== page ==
Album review: The Nels Cline Singers' 'Initiate'
Nearly 10 years into leading the winkingly named instrumental trio the Nels Cline Singers, it's hard to imagine what fringe of jazz and improvised rock could be unearthed next by the local guitar hero who joined the boundary-pushing band Wilco in 2004.
Now with their fourth album, Cline and a taut but feral rhythm section of bassist Devin Hoff and drummer Scott Amendola have regrouped for an often-breathtaking recording that's also their most rewarding and immediately approachable listen.
A sprawling double album split between one disc of studio recordings and a bare-knuckled live set, "Initiate" is steeped in the worldbeat-dusted jazz-rock of the ‘70s. Opening with a swirling chorus of electronic effects, they land a bracing first shot with "Floored," which finds Cline flexing a guitar tone akin to the warped keyboards of Chick Corea's work in Miles Davis' electric period while Amendola and Hoff lay down a concrete-busting funk-rock groove. "King Queen" forges a sort of psychedelic take on Cuban jazz as Cline and guest organist David Witham ride Hoff's elliptical bassline, building an insistent melody that opens to the outer limits.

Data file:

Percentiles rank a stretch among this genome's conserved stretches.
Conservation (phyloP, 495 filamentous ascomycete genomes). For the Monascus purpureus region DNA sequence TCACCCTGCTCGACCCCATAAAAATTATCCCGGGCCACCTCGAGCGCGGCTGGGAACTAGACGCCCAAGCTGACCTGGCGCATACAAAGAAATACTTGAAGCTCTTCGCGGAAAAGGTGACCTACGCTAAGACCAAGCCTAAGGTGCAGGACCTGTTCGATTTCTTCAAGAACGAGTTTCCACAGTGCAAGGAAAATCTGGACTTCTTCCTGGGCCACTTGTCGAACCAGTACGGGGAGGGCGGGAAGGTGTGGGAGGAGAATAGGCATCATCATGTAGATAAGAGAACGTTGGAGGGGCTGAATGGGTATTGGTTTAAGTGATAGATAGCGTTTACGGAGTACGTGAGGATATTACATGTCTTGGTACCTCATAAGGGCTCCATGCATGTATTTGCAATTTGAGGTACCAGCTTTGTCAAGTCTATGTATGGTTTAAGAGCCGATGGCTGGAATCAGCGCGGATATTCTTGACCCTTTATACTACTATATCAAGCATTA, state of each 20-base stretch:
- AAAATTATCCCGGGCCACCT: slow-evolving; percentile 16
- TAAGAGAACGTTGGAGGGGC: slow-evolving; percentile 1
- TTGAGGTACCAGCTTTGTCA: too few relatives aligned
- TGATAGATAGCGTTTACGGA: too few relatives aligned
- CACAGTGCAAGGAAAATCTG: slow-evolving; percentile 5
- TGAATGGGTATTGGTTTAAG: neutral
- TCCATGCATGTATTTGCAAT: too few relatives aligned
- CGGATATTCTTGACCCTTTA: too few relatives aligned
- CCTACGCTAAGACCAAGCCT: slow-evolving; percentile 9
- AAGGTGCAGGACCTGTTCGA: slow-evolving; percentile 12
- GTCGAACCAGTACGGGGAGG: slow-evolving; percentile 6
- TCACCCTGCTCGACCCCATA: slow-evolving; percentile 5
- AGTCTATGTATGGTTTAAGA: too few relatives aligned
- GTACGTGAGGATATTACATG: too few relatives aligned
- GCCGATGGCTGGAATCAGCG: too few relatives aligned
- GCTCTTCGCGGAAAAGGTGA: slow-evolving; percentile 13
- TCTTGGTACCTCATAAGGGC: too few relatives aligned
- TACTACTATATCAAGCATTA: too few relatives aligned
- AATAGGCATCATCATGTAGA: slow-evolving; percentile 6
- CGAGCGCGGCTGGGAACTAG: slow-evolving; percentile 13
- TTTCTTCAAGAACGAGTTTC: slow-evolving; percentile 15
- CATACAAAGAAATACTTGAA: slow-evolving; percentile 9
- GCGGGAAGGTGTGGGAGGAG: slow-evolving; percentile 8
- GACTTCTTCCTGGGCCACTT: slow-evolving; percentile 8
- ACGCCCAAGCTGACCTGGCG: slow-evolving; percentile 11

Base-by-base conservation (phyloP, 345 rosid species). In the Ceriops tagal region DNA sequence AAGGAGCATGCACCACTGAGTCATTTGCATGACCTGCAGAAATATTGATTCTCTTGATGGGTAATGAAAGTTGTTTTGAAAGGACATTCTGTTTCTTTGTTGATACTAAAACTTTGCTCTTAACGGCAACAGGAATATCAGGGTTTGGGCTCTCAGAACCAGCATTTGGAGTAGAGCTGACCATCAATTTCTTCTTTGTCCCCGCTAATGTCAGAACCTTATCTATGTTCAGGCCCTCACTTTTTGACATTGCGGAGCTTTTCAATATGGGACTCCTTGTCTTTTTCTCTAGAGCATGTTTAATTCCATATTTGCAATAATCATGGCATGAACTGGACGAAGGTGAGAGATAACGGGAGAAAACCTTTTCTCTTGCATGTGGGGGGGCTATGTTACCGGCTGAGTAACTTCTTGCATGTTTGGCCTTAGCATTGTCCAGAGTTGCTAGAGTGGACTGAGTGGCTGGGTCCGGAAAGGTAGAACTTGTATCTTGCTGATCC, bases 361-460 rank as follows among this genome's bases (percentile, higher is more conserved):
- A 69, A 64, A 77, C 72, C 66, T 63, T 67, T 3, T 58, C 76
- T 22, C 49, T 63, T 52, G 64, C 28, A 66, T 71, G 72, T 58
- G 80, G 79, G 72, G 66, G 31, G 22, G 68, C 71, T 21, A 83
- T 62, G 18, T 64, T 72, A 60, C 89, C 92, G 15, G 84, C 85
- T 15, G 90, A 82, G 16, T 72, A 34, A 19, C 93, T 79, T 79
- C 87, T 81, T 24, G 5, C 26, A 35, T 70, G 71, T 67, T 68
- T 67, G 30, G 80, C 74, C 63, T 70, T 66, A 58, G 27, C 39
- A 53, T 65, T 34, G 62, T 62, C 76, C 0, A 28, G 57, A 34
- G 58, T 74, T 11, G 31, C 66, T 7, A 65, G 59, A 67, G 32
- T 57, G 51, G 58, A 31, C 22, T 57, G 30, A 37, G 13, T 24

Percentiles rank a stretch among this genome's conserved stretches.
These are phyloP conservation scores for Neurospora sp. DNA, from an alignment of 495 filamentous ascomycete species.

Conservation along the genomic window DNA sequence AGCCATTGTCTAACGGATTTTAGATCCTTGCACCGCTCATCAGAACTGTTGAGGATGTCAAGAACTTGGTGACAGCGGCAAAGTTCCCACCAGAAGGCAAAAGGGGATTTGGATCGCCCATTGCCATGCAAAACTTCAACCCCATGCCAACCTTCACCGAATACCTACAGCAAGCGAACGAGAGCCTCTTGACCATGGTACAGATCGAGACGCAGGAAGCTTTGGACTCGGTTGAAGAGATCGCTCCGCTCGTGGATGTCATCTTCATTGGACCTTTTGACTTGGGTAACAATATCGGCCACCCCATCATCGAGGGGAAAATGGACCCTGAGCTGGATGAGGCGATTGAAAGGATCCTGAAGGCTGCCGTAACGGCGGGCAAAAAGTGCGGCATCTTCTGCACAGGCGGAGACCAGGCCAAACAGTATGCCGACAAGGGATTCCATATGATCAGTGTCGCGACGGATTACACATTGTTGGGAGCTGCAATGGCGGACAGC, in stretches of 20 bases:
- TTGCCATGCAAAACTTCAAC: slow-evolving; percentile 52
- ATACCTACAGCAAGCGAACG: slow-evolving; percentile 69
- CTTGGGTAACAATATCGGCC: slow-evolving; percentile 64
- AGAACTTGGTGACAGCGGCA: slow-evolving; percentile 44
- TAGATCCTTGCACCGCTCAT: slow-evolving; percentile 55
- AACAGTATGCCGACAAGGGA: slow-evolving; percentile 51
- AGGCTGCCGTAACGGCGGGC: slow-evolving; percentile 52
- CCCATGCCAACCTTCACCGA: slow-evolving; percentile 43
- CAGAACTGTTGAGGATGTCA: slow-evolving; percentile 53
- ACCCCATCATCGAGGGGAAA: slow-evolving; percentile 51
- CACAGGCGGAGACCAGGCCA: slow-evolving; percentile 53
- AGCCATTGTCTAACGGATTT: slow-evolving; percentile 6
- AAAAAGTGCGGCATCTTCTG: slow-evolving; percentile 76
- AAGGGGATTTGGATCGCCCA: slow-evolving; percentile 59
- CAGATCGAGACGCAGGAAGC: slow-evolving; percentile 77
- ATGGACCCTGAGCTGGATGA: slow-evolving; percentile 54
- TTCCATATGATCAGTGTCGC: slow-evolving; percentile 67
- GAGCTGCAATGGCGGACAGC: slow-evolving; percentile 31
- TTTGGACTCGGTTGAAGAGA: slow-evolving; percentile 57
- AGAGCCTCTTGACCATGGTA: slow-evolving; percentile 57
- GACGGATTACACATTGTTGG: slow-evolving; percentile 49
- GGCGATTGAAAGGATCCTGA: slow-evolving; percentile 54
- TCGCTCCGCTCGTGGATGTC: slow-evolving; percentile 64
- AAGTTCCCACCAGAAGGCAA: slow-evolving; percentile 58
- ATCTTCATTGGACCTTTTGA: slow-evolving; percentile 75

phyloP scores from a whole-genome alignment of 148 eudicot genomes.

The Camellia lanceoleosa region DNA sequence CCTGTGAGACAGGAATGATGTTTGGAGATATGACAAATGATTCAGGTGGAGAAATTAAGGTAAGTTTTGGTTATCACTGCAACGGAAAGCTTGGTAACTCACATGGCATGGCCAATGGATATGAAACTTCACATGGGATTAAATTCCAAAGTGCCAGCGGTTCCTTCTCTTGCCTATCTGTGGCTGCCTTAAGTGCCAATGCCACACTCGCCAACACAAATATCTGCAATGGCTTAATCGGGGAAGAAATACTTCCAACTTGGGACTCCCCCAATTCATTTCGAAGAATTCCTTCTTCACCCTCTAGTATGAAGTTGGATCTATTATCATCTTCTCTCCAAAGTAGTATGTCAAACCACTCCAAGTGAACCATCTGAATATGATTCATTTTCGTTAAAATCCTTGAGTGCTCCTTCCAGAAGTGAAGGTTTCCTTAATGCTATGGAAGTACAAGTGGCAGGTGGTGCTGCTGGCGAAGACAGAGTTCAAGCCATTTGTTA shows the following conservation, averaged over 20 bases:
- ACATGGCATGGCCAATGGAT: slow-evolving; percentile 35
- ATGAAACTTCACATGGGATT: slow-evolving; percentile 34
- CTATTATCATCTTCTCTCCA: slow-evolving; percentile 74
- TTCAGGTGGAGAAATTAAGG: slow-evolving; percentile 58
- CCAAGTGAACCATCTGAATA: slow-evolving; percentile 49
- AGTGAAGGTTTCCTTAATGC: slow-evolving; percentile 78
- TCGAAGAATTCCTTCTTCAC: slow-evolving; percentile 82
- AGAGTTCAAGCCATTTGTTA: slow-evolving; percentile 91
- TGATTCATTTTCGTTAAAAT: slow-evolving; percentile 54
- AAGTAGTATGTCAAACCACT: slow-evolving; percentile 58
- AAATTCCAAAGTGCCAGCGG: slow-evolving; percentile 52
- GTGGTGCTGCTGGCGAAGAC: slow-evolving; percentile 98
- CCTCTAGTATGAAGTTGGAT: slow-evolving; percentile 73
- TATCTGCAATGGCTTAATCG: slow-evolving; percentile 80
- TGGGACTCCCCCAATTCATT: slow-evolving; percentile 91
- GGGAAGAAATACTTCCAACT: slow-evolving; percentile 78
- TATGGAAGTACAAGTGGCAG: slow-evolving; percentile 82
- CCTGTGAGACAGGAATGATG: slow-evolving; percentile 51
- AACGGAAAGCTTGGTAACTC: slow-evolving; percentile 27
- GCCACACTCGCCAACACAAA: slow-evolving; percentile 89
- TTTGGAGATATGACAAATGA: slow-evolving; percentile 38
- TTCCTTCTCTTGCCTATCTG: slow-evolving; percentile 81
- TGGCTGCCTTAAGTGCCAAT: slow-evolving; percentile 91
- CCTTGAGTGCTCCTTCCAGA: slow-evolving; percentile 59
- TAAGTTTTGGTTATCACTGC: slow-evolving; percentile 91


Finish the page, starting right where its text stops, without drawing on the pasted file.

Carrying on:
They also show a more delicate side with "Divining" and "Zingiber" -- tracks featuring an atmospheric chorus of actual singing from the trio -- but with the second disc the group lays on the throttle and seldom lets up. Highlighted by a blistering, 14-minute cover of Weather Report's "Boogie Woogie Waltz" (featuring members of San Francisco indie band Deerhoof), they course through fiery improvisations while also nodding toward jazz tradition with a cover of Carla Bley's "And Now, the Queen" and a Jim Hall-dedicated version of the Singers' comparatively straightforward "Blues, Too."
Engrossing and ceaselessly inventive, "Initiate" isn't always easy listening, but it's essential for lovers of jazz and its fertile frontier.
-- Chris Barton
The Nels Cline Singers
Three and a half stars